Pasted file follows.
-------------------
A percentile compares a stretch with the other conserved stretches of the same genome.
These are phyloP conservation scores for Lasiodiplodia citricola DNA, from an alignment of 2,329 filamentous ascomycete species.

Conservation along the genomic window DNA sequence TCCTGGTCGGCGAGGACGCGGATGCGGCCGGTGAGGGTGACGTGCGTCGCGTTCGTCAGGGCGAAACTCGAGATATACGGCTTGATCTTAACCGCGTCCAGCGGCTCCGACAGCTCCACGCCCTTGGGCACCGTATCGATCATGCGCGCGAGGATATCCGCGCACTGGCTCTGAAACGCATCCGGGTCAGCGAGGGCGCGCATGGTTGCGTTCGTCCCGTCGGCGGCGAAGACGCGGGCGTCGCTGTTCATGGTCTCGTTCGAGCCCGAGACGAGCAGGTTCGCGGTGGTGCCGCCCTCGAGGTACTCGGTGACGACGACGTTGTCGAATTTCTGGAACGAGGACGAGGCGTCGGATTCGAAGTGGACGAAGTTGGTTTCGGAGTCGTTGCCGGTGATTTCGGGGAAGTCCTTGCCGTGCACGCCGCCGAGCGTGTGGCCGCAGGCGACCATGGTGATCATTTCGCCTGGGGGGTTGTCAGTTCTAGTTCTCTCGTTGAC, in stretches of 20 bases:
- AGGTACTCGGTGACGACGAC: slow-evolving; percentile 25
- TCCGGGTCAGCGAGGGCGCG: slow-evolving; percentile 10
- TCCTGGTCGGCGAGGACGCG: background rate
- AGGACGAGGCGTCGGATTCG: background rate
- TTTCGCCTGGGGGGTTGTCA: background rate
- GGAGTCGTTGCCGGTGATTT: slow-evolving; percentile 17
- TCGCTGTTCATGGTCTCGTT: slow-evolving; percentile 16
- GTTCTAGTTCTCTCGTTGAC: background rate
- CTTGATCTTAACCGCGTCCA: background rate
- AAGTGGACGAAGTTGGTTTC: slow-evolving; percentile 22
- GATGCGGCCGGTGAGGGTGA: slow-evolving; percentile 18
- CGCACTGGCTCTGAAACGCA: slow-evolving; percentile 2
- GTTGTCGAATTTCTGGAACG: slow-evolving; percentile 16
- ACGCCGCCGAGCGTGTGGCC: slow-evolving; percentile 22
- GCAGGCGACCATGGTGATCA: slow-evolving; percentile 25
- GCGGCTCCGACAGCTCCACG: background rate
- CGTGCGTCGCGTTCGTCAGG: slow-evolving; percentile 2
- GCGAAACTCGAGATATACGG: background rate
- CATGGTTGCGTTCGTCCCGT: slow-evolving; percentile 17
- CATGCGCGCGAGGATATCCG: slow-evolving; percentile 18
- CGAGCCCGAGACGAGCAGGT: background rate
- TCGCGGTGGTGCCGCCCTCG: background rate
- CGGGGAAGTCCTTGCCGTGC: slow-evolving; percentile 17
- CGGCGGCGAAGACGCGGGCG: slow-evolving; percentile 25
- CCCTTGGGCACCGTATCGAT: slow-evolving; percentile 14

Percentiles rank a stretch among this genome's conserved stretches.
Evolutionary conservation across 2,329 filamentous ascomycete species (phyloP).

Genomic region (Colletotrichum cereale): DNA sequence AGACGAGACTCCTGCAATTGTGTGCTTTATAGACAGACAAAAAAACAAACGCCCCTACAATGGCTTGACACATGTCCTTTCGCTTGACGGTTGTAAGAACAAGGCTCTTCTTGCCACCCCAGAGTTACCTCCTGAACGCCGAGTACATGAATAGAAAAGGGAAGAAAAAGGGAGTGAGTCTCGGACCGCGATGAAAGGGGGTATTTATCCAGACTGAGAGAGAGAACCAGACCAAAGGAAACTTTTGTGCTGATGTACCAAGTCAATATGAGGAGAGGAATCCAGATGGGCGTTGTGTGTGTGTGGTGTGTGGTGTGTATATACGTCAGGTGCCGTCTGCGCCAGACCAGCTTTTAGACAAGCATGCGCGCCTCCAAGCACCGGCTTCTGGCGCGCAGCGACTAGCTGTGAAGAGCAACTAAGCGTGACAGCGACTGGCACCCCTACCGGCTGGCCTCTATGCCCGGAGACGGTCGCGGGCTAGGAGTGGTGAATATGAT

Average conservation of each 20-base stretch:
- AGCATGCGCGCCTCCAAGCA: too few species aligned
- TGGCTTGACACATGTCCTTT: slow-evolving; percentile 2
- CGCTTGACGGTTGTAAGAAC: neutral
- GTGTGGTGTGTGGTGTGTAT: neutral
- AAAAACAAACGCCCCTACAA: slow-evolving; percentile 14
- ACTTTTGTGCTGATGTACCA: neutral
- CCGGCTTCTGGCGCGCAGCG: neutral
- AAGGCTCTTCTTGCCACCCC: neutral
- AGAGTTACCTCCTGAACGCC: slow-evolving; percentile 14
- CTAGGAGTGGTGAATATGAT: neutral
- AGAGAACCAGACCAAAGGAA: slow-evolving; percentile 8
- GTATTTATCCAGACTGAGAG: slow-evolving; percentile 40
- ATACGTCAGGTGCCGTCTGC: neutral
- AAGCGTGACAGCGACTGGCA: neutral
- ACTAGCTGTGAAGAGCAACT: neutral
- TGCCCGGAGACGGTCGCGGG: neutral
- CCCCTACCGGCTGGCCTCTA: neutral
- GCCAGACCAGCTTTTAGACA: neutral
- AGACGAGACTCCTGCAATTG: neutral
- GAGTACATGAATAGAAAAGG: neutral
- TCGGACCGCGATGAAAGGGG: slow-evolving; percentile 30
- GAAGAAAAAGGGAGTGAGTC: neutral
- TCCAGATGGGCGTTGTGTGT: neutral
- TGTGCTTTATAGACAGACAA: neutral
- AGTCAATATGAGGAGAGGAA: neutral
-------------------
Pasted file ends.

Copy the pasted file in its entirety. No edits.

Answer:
A percentile compares a stretch with the other conserved stretches of the same genome.
These are phyloP conservation scores for Lasiodiplodia citricola DNA, from an alignment of 2,329 filamentous ascomycete species.

Conservation along the genomic window DNA sequence TCCTGGTCGGCGAGGACGCGGATGCGGCCGGTGAGGGTGACGTGCGTCGCGTTCGTCAGGGCGAAACTCGAGATATACGGCTTGATCTTAACCGCGTCCAGCGGCTCCGACAGCTCCACGCCCTTGGGCACCGTATCGATCATGCGCGCGAGGATATCCGCGCACTGGCTCTGAAACGCATCCGGGTCAGCGAGGGCGCGCATGGTTGCGTTCGTCCCGTCGGCGGCGAAGACGCGGGCGTCGCTGTTCATGGTCTCGTTCGAGCCCGAGACGAGCAGGTTCGCGGTGGTGCCGCCCTCGAGGTACTCGGTGACGACGACGTTGTCGAATTTCTGGAACGAGGACGAGGCGTCGGATTCGAAGTGGACGAAGTTGGTTTCGGAGTCGTTGCCGGTGATTTCGGGGAAGTCCTTGCCGTGCACGCCGCCGAGCGTGTGGCCGCAGGCGACCATGGTGATCATTTCGCCTGGGGGGTTGTCAGTTCTAGTTCTCTCGTTGAC, in stretches of 20 bases:
- AGGTACTCGGTGACGACGAC: slow-evolving; percentile 25
- TCCGGGTCAGCGAGGGCGCG: slow-evolving; percentile 10
- TCCTGGTCGGCGAGGACGCG: background rate
- AGGACGAGGCGTCGGATTCG: background rate
- TTTCGCCTGGGGGGTTGTCA: background rate
- GGAGTCGTTGCCGGTGATTT: slow-evolving; percentile 17
- TCGCTGTTCATGGTCTCGTT: slow-evolving; percentile 16
- GTTCTAGTTCTCTCGTTGAC: background rate
- CTTGATCTTAACCGCGTCCA: background rate
- AAGTGGACGAAGTTGGTTTC: slow-evolving; percentile 22
- GATGCGGCCGGTGAGGGTGA: slow-evolving; percentile 18
- CGCACTGGCTCTGAAACGCA: slow-evolving; percentile 2
- GTTGTCGAATTTCTGGAACG: slow-evolving; percentile 16
- ACGCCGCCGAGCGTGTGGCC: slow-evolving; percentile 22
- GCAGGCGACCATGGTGATCA: slow-evolving; percentile 25
- GCGGCTCCGACAGCTCCACG: background rate
- CGTGCGTCGCGTTCGTCAGG: slow-evolving; percentile 2
- GCGAAACTCGAGATATACGG: background rate
- CATGGTTGCGTTCGTCCCGT: slow-evolving; percentile 17
- CATGCGCGCGAGGATATCCG: slow-evolving; percentile 18
- CGAGCCCGAGACGAGCAGGT: background rate
- TCGCGGTGGTGCCGCCCTCG: background rate
- CGGGGAAGTCCTTGCCGTGC: slow-evolving; percentile 17
- CGGCGGCGAAGACGCGGGCG: slow-evolving; percentile 25
- CCCTTGGGCACCGTATCGAT: slow-evolving; percentile 14

Percentiles rank a stretch among this genome's conserved stretches.
Evolutionary conservation across 2,329 filamentous ascomycete species (phyloP).

Genomic region (Colletotrichum cereale): DNA sequence AGACGAGACTCCTGCAATTGTGTGCTTTATAGACAGACAAAAAAACAAACGCCCCTACAATGGCTTGACACATGTCCTTTCGCTTGACGGTTGTAAGAACAAGGCTCTTCTTGCCACCCCAGAGTTACCTCCTGAACGCCGAGTACATGAATAGAAAAGGGAAGAAAAAGGGAGTGAGTCTCGGACCGCGATGAAAGGGGGTATTTATCCAGACTGAGAGAGAGAACCAGACCAAAGGAAACTTTTGTGCTGATGTACCAAGTCAATATGAGGAGAGGAATCCAGATGGGCGTTGTGTGTGTGTGGTGTGTGGTGTGTATATACGTCAGGTGCCGTCTGCGCCAGACCAGCTTTTAGACAAGCATGCGCGCCTCCAAGCACCGGCTTCTGGCGCGCAGCGACTAGCTGTGAAGAGCAACTAAGCGTGACAGCGACTGGCACCCCTACCGGCTGGCCTCTATGCCCGGAGACGGTCGCGGGCTAGGAGTGGTGAATATGAT

Average conservation of each 20-base stretch:
- AGCATGCGCGCCTCCAAGCA: too few species aligned
- TGGCTTGACACATGTCCTTT: slow-evolving; percentile 2
- CGCTTGACGGTTGTAAGAAC: neutral
- GTGTGGTGTGTGGTGTGTAT: neutral
- AAAAACAAACGCCCCTACAA: slow-evolving; percentile 14
- ACTTTTGTGCTGATGTACCA: neutral
- CCGGCTTCTGGCGCGCAGCG: neutral
- AAGGCTCTTCTTGCCACCCC: neutral
- AGAGTTACCTCCTGAACGCC: slow-evolving; percentile 14
- CTAGGAGTGGTGAATATGAT: neutral
- AGAGAACCAGACCAAAGGAA: slow-evolving; percentile 8
- GTATTTATCCAGACTGAGAG: slow-evolving; percentile 40
- ATACGTCAGGTGCCGTCTGC: neutral
- AAGCGTGACAGCGACTGGCA: neutral
- ACTAGCTGTGAAGAGCAACT: neutral
- TGCCCGGAGACGGTCGCGGG: neutral
- CCCCTACCGGCTGGCCTCTA: neutral
- GCCAGACCAGCTTTTAGACA: neutral
- AGACGAGACTCCTGCAATTG: neutral
- GAGTACATGAATAGAAAAGG: neutral
- TCGGACCGCGATGAAAGGGG: slow-evolving; percentile 30
- GAAGAAAAAGGGAGTGAGTC: neutral
- TCCAGATGGGCGTTGTGTGT: neutral
- TGTGCTTTATAGACAGACAA: neutral
- AGTCAATATGAGGAGAGGAA: neutral